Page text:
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The criminal trespass statute is Massachusetts General Laws ch. 266 § 120. Under the law, as a resident with lawful control of the premises, you need to notify the person you wish to prohibit from entering. Oral notice may be allowed, but it is probably safer to provide notice in writing (letter of disinvitation). Once notice is given, this law applies. The police can arrest the prohibited person without the issuance of a warrant. The penalties upon conviction are: 1) up to $100.00; 2) up to 30 days in jail; or 3) both. This law also covers the situation when someone is asked to leave the property, and the person refuses.
One caveat is that this law does not apply to tenants or occupants of residential premises who, having rightfully entered the premises at the commencement of the tenancy or occupancy, remain therein after such tenancy or occupancy has been or is alleged to have been terminated. You may recover possession only through appropriate civil eviction proceedings. Given the circumstances, I do not believe you are subject to this caveat.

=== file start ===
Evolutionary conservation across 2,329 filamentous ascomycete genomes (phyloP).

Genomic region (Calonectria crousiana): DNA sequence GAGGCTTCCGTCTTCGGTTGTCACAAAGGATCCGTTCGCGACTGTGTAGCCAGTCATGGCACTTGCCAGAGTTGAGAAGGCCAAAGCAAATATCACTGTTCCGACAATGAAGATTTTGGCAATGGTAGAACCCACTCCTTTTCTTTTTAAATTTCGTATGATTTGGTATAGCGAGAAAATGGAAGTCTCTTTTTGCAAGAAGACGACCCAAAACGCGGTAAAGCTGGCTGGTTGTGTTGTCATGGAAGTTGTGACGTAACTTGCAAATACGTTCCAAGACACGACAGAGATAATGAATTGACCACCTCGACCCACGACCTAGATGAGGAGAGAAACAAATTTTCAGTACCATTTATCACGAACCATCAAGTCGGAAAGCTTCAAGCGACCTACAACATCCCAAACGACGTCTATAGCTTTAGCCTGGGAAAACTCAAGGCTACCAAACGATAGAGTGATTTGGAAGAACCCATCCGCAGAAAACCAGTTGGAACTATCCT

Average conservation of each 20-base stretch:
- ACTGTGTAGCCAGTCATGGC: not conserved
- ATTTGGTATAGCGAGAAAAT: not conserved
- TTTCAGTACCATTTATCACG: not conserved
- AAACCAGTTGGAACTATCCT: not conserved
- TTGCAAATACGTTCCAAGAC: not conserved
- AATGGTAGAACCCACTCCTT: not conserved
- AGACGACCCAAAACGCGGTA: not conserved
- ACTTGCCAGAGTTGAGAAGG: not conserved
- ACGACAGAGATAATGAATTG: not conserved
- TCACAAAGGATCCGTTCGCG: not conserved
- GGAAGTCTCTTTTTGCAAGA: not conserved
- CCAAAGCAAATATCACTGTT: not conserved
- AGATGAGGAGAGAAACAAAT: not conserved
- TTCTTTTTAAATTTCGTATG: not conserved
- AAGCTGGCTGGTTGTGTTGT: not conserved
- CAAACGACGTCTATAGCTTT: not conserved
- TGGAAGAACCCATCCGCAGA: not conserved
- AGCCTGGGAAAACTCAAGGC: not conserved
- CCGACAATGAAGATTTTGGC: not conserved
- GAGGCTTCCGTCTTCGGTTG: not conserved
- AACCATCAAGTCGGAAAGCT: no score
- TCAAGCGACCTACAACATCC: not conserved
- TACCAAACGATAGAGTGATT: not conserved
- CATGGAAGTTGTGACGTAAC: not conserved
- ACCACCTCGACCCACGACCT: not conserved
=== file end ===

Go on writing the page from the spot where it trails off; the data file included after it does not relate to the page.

An alternative is to file a 209A restraining order, but only if you or your child are in imminent danger of bodily harm by your ex-boyfriend. Good luck!
Gary S. Sinclair is an attorney licensed to practice in Massachusetts. All answers are based on Massachusetts law or a simple reading of the law in your jurisdiction. All answers are for educational purposes and no attorney-client relationship is formed by providing an answer to your question. The information provided should NOT be relied upon for making legal decisions. You will be best served by hiring an attorney in your area who specializes in the field of law pertinent to your question.
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